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    Mobile payments market on the rise

    While smartphones have been ubiquitous for the past few years, their applications continue to expand.

    While smartphones have been ubiquitous for the past few years, their applications continue to expand. Financial services and tech engineers continue to develop payment platforms that can streamline commercial operations for both businesses and consumers. As a result, the mobile payment market is growing swiftly.

    The numbers behind mobile payments
    WorldPay noted in a recent report that mobile payments for e-commerce will grow more than six-fold from $18 billion worth of global sales in 2012 to approximately $117 billion by 2017, according to Mobile Payments Today.

    The report gathered a multitude of telling statistics that outlined the continued emergence of mobile technologies in all walks of life, including payments. The number of smartphones around the world has topped 1.4 billion, marking an annual growth rate of about 44 percent. Per capita, Europe leads the way with mobile phone ownership – about 88 percent of the continent's population. While 54 percent of the population in North America has a mobile phone, the total population of owners tops all other continents.

    While mobile devices are already deeply entrenched in global commerce, the mobile payments market is still underdeveloped, leaving plenty of room for growth.

    "Due to the infancy of many of these solutions, they predominantly only operate in their own local country or territory, with only a very small number demonstrating a truly global capability," the report noted. "[Direct carrier billing] has become an important payment mechanism with the rise of smartphones and app stores, and aligns well with the purchase of digital goods and in-app payments."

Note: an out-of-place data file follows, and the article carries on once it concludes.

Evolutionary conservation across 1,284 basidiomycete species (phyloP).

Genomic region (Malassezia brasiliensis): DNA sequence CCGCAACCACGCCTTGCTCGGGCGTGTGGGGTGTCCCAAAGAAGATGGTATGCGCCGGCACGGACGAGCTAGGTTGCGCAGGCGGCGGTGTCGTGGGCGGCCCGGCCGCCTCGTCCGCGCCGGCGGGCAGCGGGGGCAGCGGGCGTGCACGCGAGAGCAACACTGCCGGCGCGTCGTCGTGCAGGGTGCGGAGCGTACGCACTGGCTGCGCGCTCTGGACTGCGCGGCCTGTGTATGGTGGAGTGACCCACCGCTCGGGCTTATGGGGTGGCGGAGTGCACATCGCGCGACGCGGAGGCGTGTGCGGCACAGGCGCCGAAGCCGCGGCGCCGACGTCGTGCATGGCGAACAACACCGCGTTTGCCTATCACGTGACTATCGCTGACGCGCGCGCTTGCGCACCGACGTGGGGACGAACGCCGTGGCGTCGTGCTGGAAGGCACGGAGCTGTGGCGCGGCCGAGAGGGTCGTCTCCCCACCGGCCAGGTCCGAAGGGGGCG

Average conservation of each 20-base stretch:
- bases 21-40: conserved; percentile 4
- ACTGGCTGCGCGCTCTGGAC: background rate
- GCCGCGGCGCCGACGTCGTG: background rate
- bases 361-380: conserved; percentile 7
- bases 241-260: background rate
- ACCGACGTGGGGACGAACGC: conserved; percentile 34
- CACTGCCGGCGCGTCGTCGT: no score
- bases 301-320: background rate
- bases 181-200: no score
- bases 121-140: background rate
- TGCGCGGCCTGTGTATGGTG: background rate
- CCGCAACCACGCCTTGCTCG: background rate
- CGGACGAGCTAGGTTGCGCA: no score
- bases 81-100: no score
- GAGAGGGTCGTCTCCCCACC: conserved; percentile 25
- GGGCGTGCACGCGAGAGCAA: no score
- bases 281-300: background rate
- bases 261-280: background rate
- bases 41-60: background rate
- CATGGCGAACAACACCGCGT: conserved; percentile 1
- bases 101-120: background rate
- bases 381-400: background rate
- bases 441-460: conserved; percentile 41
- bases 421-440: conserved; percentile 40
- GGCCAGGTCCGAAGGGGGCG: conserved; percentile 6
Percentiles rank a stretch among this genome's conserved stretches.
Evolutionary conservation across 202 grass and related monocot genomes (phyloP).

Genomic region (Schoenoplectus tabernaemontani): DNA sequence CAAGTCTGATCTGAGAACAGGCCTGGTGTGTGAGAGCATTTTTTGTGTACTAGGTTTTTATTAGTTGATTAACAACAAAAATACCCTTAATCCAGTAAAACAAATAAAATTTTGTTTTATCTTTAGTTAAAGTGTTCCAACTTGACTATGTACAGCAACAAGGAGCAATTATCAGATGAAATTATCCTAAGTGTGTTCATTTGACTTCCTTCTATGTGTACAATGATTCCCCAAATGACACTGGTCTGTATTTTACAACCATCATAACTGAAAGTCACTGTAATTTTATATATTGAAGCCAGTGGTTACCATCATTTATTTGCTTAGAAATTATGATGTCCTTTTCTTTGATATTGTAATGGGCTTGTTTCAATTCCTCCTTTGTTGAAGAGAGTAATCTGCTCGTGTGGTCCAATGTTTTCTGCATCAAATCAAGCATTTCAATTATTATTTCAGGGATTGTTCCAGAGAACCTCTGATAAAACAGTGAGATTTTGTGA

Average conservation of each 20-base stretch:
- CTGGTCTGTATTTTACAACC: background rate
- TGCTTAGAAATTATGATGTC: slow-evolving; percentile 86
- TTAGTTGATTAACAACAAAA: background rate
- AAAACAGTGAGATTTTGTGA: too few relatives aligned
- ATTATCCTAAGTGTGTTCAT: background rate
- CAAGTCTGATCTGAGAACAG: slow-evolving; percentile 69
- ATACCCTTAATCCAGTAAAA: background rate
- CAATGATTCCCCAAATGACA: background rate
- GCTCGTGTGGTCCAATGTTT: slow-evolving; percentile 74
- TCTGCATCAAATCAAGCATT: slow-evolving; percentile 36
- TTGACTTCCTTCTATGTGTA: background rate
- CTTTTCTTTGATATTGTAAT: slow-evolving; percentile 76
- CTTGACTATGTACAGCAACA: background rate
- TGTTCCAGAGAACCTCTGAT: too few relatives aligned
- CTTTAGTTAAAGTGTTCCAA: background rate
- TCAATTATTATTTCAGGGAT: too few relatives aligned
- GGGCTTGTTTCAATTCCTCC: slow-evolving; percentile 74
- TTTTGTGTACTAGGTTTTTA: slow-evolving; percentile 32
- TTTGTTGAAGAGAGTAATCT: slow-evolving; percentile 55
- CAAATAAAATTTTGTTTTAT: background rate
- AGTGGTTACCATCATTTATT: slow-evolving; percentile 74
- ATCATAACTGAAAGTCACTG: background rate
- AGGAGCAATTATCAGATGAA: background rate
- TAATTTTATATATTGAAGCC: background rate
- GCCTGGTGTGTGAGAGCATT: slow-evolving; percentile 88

Visa CEO keeps pace with the market
    Charles Scharf, the CEO of Visa, recently spoke with investors and analysts about the vast potential of mobile payments, NFC World reported.

    When the iPhone 6 was launched, Apple CEO Tim Cook said that more than one million credit or debit cards were loaded to the device's first 72 hours of operation. Visa represented more than 600,000 of those cards. Scharf said that the company will also continue to develop its own mobile payment solutions.

    "We're looking at this as an opportunity," Scharf said, according to the news outlet. "One, to be both where the natural growth is, but two, to help migrate all those cash transactions, whether they're big value transactions or small value transactions, into the electronic space where we'll hopefully capture more than our fair share. This is the future of commerce, we want to be there."